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Transcript
Determinant
In algebra, the determinant is a special number associated to any square matrix, that is to
say, a rectangular array of numbers where the (finite) number of rows and columns are
equal. The fundamental geometric meaning of a determinant is a scale factor for measure
when the matrix is regarded as a linear transformation. Thus a 2 × 2 matrix with
determinant 2 when applied to a set of points with finite area will transform those points
into a set with twice the area. Determinants are important both in calculus, where they
enter the substitution rule for several variables, and in multilinear algebra. A matrix is
invertible if and only if its determinant is non-zero.
The determinant of a matrix A, is denoted det(A) or |A|. It is also common to denote the
determinant with elongated vertical bars:
The determinant of a matrix
is
For a fixed nonnegative integer n, there is a unique determinant function for the n×n
matrices over any commutative ring R. In particular, this unique function exists when R is
the field of real or complex numbers.
The area of the parallelogram is the absolute value of the determinant of the matrix
formed by the vectors representing the parallelogram's sides.
The 2×2 matrix
has determinant
det A = ad − bc.
The determinant det A can be viewed as the oriented area of the parallelogram with
vertices at (0,0), (a,b), (a + c, b + d), and (c,d). The oriented area is the same as the usual
area, except that it is negative when the vertices are listed in clockwise order.
Further, the parallelogram itself can be viewed as the unit square transformed by the
matrix A. The assumption here is that a linear transformation is applied to row vectors as
the vector-matrix product xTAT, where x is a column vector. The parallelogram in the
figure is obtained by multiplying matrix A (which stores the co-ordinates of our
parallelogram) with each of the row vectors
and
in
turn. These row vectors define the vertices of the unit square. With the more common
matrix-vector product Ax, the parallelogram has vertices at
and
(note that Ax = (xTAT)T ).
Thus when the determinant is equal to one, then the matrix represents an equi-areal
mapping.
The determinant of a matrix of arbitrary size can be defined by the Leibniz formula (as
explained in the next paragraph) or the Laplace formula (as explained at the end of the
Properties section).
The Leibniz formula for the determinant of an n-by-n matrix A is
Here the sum is computed over all permutations σ of the numbers {1, 2, ..., n}. A
permutation is a function that reorders this set of integers. For example, for n = 3, the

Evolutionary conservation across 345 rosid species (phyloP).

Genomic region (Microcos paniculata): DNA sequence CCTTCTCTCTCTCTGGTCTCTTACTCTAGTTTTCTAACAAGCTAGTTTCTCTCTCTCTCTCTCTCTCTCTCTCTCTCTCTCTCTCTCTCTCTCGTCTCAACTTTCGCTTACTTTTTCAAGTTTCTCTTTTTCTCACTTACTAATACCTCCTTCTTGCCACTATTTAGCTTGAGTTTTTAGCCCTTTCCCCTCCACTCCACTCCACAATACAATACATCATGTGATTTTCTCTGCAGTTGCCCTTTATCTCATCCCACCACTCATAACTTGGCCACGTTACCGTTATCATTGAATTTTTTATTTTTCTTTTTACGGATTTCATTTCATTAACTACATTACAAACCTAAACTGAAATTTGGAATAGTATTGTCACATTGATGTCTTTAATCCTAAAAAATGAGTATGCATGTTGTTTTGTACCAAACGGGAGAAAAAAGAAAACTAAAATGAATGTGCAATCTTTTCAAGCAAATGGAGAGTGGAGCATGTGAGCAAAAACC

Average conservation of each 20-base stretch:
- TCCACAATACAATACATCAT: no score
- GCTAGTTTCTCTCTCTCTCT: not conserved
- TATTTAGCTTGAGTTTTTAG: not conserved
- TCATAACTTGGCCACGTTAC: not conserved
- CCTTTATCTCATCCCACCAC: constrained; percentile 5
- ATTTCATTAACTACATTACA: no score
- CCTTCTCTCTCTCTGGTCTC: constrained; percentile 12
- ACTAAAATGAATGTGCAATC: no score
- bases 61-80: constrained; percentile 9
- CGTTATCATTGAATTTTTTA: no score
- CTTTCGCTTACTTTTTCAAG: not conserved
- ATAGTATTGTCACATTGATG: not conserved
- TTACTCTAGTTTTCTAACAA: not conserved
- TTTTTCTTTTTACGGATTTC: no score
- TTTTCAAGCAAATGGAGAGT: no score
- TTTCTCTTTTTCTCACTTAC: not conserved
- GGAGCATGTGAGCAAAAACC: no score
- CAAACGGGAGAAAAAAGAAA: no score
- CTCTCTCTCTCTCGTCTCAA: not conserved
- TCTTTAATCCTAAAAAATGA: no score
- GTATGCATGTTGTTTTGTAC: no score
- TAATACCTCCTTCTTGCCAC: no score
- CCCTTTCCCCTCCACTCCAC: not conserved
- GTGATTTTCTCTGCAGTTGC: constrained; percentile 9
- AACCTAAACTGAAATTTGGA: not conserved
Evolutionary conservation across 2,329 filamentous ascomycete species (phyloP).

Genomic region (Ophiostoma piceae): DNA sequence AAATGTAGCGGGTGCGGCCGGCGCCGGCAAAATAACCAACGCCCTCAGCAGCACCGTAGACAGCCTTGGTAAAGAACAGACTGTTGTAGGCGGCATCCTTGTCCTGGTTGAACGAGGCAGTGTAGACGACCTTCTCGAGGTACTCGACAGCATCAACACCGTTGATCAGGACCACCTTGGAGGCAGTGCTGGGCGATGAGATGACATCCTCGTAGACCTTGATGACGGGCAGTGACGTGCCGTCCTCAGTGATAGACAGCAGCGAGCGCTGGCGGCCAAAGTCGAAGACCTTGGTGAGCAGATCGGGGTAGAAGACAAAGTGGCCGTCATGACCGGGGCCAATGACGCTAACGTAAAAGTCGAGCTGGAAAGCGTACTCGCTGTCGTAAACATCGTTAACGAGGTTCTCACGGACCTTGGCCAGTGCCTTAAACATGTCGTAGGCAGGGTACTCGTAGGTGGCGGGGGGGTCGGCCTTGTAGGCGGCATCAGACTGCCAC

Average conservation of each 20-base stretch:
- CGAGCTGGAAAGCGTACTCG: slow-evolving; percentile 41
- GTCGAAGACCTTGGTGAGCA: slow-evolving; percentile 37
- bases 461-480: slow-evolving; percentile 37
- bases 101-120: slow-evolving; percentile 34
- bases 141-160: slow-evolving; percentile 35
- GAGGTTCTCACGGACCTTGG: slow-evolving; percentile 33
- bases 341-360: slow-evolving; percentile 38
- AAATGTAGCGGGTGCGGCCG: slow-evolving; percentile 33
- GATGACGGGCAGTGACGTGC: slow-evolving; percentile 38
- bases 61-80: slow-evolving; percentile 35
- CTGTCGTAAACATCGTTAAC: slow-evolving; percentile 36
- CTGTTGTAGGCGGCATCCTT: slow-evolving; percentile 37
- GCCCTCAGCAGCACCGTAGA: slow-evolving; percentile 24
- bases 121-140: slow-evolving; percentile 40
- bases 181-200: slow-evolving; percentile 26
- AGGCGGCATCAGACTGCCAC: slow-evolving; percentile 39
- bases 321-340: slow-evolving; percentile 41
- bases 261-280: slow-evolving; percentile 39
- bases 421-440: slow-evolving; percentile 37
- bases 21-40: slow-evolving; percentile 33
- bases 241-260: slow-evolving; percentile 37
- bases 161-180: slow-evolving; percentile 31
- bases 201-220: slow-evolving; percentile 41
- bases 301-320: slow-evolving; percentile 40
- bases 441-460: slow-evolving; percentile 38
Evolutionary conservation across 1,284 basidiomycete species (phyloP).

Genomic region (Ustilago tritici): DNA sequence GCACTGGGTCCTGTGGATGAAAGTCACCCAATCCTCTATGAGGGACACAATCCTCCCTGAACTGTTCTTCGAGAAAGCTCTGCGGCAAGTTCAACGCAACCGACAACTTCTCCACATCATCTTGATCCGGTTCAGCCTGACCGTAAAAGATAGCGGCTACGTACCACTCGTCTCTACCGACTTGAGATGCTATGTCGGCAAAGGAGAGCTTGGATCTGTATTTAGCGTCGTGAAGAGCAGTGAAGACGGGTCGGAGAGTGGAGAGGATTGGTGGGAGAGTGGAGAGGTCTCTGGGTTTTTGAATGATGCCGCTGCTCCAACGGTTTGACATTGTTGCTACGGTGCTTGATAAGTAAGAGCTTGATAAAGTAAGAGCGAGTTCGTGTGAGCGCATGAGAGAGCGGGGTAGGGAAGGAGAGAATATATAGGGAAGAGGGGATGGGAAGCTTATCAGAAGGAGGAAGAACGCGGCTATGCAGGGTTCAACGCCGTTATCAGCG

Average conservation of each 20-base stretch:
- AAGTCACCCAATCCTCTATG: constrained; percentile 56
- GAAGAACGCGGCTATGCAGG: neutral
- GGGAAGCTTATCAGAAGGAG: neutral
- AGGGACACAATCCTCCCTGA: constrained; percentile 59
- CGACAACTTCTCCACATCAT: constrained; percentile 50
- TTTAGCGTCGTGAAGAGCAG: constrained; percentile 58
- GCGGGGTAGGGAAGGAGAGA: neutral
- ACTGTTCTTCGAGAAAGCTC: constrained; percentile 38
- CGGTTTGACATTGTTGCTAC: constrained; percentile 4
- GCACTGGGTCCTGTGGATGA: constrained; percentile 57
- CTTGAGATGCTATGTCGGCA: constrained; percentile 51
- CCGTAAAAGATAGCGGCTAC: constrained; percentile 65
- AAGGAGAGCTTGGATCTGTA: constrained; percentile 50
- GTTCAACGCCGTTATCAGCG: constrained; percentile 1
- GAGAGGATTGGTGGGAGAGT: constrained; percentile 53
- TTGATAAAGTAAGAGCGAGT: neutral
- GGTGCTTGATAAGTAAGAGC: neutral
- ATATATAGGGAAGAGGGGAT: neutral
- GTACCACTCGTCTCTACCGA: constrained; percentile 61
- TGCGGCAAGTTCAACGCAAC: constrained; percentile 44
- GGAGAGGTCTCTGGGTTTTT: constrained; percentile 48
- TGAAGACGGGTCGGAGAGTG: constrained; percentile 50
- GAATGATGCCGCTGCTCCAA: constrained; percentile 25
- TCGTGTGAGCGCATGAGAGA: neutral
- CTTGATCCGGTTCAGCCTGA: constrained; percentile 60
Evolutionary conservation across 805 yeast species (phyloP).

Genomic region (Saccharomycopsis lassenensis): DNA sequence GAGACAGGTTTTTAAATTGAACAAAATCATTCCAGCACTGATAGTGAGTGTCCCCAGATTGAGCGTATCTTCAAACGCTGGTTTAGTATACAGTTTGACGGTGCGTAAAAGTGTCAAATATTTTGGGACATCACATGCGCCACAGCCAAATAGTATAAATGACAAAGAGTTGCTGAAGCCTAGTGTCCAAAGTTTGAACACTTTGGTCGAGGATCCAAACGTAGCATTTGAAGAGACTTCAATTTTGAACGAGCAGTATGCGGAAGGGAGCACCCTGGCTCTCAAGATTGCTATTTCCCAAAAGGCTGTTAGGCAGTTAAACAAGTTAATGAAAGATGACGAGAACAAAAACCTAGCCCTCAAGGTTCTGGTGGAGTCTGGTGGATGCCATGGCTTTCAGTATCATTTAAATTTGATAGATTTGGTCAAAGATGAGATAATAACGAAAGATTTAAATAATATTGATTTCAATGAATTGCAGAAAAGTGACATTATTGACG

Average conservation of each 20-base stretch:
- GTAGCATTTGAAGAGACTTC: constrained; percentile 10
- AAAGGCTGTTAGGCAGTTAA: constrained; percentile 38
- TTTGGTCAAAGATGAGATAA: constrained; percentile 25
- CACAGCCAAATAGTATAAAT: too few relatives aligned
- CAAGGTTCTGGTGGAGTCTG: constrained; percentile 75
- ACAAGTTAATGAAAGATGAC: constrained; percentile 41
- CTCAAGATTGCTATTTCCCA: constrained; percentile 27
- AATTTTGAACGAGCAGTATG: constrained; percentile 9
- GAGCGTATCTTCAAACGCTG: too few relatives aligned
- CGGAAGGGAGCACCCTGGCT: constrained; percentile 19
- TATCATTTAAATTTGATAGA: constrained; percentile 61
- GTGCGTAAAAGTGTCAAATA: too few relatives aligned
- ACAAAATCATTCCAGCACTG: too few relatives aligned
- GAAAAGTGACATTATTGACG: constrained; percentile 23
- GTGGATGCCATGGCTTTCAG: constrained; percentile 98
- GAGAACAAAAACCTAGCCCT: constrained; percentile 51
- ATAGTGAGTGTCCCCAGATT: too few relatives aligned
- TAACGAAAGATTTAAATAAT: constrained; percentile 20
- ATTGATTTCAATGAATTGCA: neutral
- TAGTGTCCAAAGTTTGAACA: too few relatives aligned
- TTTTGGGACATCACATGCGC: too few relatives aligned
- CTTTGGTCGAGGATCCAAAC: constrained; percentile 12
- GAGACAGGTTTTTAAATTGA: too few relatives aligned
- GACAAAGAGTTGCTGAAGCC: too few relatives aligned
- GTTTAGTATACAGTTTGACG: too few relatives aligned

original sequence 1, 2, 3 might be reordered to 2, 3, 1 or 3, 2, 1. It is a basic fact of
combinatorics that there are n! = 1 · 2 · 3 · ... · n (n factorial) such permutations. The set
of all such permutations is denoted Sn. To any such permutation σ one attaches the
signature σ, it is +1 for even and −1 for odd permutations. Evenness or oddness can be
defined as follows: the permutation is even (odd) if the new sequence can be obtained by
an even number (odd, respectively) of switches of adjacent numbers. For example,
starting from 1, 2, 3 and switching once one gets 1, 3, 2, switching once more yields 3, 1,
2, and finally, after a total of three (an odd number) switches, one gets 3, 2, 1. Therefore
this permutation is odd. The permutation 2, 3, 1 is even (1, 2, 3 → 2, 1, 3 → 2, 3, 1, two
switches).
In any of the n factorial summands, the term
is a shorthand for the product over the indicated matrix entries, where i ranges from 1 to
n, or equivalently:
For example, for n = 4 and σ = (1, 4, 3, 2), sgn = -1 (one pair switch), and the matrix
entries are A11; A24; A33; A42. For small matrices, one gets back the formulae given in the
previous sections.
The formal extension to arbitrary dimensions was made by Tullio Levi-Civita, see (LeviCivita symbol) using a pseudo-tensor symbol. An alternative, but equivalent definition of
the determinant can be obtained by using the following theorem:
Let Mn(K) denote the set of all
matrices over the field K. There exists
exactly one function
with the two properties:
 F is alternating multilinear with regard to columns;
 F(I) = 1.
One can then define the determinant as the unique function with the above properties.